What Has Happened Since Last Year?
Last October (2018) we launched our first public testnet. Its purpose was to:
- Test various components in a more realistic environment.
- Collect data on bots behavior.
- Deliver something to you.
Taking into consideration our deadlines, and information from the test-net, we changed the architecture of the project to have something faster to develop but a bit less modular. We changed the initial code base https://gitlab.com/neurochaintech/bot/ and started on a new repository https://gitlab.com/neurochaintech/core/ (a lot of code has been reused). Almost a year later, we still stand by those changes.
What since ?
The main problems were:
- Installation needs to be simpler.
- We have are working on an installer (cli.py)
- Plate form portability issues. Some of you reported bots crashing with illegal instruction issue (#51 #120).
- Problem fixed (old dependency). We also tried to install the bot on a wider set of platforms. Please keep in mind that we will never be as good as you at finding the one that does not work.
A lot has been done here. Having a mesh network that works on in lab is a student project. Having one that can handle the Internet is a little bit tougher. The network is now more robust and tested.
We passed from Bitcoin’s model to Ethereum’s one. Bitcoin chain transactions, where Ethereum use balances (like for your bank account). Change was motivated by performance issues. Our consensus gives the incentive to reuse the same address to keep increasing PII. By using the Bitcoin model, we ended up requesting almost all the blocks from block 0 to compute a balance, which takes time. The last changes also made transactions smaller, better TPS, smaller ledger, everyone happy!
We used to have addresses and public keys. Addresses, like on Bitcoin, was a hash of the public key (+ data to verify address). You can have the address with the public key but not the opposite. Anyway, we only have public keys now (that are used as the address). This gives addresses that are a bit longer, but you don’t have to manage both. It Makes the project simpler. This was also motivated by the transaction format change.
Example of actual address: “An80z/xtJ+julvhEjzOvKdT4PKNXhOs8LmlCnSYFa3pZ”
Forks happens, even on Bitcoin and Ethereum. Understand blocks forked because 2 or more miners found a valid block, not project forks lite Bitcoin cash… On Proof-of-Work (PoW) there is a financial incentive on not pursuing a forks (creating a block costs actual money). On PII, like on Proof-of-stake, forks are even more frequent and costless. We reached:
- 3220 forks.
- 117 in-directions on most forked paths.
We now have an Http API allowing us to make transactions and monitor the bots. This API should not be open to the public when you install your bot, it should either be used for a wallet or monitoring your bot (especially during tests).
$ curl http://localhost:8080/balance?pubkey=A5mc7ff4DMn9DyLq2qcbAUMyHfmzlvKKbLWuXHlQmuCD
The wallet is a web application that you can run locally like Myetherwallet. For now you need to connect that web application to your own bot. Since the connection between the web application is not meant to be secure (by design). At a later point we could provide a shared bot to answer wallet demands.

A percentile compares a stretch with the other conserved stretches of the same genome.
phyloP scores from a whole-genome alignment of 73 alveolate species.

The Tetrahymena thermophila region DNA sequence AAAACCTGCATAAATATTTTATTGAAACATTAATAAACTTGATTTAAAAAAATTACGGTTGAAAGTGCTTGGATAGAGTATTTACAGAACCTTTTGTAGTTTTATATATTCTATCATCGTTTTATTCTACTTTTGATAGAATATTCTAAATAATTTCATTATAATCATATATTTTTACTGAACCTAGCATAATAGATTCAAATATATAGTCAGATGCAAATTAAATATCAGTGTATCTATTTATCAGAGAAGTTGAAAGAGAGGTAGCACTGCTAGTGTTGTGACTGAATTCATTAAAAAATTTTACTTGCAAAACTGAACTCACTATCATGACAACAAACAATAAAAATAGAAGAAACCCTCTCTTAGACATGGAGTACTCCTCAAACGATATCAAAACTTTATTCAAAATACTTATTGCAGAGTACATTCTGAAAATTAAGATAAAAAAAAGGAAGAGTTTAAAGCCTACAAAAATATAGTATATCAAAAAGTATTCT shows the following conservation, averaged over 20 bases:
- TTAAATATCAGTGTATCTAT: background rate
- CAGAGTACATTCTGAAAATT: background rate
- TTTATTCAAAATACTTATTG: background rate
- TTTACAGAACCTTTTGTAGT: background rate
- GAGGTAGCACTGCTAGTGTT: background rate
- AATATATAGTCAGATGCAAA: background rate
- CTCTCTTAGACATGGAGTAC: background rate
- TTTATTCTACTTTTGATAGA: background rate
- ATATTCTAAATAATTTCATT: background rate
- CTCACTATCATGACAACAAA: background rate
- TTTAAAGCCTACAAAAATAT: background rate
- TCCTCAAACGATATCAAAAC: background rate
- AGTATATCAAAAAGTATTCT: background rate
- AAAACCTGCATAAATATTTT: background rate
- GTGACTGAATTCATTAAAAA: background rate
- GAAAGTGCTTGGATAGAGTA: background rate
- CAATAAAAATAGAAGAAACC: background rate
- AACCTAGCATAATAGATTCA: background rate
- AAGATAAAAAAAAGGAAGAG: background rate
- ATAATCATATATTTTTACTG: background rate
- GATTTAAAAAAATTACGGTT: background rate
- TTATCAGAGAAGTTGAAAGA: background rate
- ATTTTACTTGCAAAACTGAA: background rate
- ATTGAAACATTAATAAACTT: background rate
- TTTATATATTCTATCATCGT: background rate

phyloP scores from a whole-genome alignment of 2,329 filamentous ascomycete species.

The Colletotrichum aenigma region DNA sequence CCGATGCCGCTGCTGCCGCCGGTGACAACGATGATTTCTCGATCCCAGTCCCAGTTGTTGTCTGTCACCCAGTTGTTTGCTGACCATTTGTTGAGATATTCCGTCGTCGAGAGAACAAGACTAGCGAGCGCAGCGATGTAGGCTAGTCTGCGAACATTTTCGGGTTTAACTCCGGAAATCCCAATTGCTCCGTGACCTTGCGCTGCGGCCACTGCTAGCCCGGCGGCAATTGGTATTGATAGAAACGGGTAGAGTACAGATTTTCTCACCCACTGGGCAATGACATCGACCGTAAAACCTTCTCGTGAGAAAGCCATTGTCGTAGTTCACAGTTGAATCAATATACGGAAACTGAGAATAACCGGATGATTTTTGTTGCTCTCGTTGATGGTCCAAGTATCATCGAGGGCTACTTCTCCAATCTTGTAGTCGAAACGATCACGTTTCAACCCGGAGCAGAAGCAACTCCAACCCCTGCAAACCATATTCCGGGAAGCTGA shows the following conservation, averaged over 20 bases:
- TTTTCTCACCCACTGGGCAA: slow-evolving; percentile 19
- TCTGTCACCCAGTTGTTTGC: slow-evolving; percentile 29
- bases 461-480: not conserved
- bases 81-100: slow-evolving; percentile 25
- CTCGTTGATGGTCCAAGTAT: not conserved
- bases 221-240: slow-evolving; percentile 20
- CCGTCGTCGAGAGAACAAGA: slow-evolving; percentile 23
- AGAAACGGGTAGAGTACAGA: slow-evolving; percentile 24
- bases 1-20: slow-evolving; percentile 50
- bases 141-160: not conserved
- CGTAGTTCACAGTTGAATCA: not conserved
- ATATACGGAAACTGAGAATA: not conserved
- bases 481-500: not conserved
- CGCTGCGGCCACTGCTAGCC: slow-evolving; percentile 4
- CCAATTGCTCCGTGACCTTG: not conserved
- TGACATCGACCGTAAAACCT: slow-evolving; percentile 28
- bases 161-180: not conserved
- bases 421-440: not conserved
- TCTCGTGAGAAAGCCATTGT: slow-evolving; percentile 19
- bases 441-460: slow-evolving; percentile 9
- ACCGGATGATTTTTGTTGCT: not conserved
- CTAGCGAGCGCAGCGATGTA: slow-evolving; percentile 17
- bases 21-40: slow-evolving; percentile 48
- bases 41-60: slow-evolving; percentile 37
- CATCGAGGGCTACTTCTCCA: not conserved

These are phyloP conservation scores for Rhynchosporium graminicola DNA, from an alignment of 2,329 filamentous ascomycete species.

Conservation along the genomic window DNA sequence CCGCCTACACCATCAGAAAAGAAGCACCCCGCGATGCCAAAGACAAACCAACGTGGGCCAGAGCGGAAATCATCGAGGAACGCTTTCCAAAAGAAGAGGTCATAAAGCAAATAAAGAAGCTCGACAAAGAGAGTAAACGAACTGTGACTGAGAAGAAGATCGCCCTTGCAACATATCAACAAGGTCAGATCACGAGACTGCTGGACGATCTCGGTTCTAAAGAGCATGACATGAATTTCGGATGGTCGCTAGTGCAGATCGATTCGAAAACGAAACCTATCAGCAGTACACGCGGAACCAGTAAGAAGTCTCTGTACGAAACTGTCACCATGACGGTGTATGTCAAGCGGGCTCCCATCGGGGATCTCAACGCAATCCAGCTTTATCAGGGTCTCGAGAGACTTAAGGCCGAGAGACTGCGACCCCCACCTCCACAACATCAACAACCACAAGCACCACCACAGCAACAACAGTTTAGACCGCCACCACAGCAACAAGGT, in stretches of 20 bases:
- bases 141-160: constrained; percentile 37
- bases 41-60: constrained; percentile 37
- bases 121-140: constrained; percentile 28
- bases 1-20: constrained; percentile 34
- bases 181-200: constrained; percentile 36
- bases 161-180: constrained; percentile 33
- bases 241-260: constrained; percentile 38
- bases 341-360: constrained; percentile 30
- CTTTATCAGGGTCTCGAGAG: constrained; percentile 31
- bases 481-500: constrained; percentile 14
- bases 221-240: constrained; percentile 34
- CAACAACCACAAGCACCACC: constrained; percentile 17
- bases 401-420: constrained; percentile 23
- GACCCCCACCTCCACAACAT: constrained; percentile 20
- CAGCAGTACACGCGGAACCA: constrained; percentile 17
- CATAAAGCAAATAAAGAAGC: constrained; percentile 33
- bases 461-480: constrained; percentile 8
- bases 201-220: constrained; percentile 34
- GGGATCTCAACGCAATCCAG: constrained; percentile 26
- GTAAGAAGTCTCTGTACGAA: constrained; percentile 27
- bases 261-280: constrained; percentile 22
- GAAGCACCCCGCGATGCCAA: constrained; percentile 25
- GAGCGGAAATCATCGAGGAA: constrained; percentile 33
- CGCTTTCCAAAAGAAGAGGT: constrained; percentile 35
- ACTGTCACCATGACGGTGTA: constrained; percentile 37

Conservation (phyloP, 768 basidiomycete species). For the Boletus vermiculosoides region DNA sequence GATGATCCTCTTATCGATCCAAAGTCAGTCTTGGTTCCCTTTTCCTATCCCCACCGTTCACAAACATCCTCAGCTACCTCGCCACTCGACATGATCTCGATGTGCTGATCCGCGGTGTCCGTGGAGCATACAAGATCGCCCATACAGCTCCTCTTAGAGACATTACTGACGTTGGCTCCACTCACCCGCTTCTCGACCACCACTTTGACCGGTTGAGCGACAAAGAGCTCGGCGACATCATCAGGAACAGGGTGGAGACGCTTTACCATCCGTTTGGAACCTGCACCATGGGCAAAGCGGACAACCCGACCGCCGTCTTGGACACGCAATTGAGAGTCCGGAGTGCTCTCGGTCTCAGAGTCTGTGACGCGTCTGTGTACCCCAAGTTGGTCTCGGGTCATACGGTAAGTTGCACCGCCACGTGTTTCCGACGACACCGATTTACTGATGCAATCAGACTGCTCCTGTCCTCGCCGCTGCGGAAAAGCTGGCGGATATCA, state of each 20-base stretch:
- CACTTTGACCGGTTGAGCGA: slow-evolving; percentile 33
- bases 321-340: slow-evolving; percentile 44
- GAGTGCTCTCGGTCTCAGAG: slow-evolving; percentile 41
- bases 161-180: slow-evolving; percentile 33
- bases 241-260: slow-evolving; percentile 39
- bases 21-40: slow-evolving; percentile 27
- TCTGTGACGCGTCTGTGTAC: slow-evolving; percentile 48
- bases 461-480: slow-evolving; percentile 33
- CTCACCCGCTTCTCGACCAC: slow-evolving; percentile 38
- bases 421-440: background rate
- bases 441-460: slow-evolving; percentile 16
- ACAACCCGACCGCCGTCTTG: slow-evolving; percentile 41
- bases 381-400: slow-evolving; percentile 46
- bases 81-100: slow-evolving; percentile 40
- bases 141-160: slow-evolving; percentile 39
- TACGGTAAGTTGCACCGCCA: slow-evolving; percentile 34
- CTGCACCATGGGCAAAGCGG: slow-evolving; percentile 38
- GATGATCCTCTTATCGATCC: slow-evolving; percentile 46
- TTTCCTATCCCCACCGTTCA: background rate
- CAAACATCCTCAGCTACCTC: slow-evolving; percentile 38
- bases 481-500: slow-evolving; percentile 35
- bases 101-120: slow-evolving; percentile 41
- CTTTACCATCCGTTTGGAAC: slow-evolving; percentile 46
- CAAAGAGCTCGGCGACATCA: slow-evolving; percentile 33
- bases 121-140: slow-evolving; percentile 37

How it works?
1) You first generate a pair of keys from the web page (this can be done offline).
2) The application will ask you to download a file containing your private and public key.
This file is not encrypted, for now it is up to you to keep it safe. Next versions will have encryption.
3) You can then ask for your balance.
The bot need to have an up to date ledger.
For tests purposes your bot can be offline as long as it has enough information in its ledger.
4) You set your transaction information: outputs (amount and public key)
1. The web application will ask the bot to create a transaction (only your public key is needed for that operation)
2. The web application will then sign this transaction with your private key.
3. Once signed, the transaction and the signature are sent to the bot to be published (notice your private key never left you web app).
It is now fully implemented in its final version.
Consensus gives you a score based on:
- Transactions you made (Involvement).
- How well to did your work as member of the assembly (Integrity).
=> Hot double mining.
=> Block validation.
- The longer you keep your coins on an address the more enthalpy they gains, this allows even the less wealthy to enter some assemblies and it also make flooding transactions inefficient.
- When you send coins your address lose a fraction of the enthalpy proportional to the amount you sent.
- When sending and receiving transactions you gain entropy which is how we measure Involvment.
1) An assembly last 24 hours. PII for next assembly (n) is computed using transactions from the one before last (assembly n — 2). PII is computed by address (not bot).
2) The 500 highest score for the great electors of the new assembly.
3) A seed is generated using bits from every block on the n-2 assembly. This seed used to randomly choose blocks authors for the assembly.
A full article about consensus internals will be written later.
- 48691 blocks
- 610819 transactions
- 3220 forks.
- 117 indirections on most forked path.
- 282MB ledger size
Web apps: Wallet, Blockexplorer and Faucet.
- ~2k lines.
- ~54 KB size.
- +100 commits.
Now and Beyond?
- A private test-net is beeing run. The one we should open to public in the next few weeks.
- We are fixing minor issues, and improving security and stability.
- Monitoring the network whily playing with is (adding bots, killing other, stopping everything and restart,… having fun).
- Testing performances: max TPS, minimum resources required, …
- More security checks.
- Openning the test-net:
- Clean documentation.
- Setting up a support infrastructure.
- Security audits.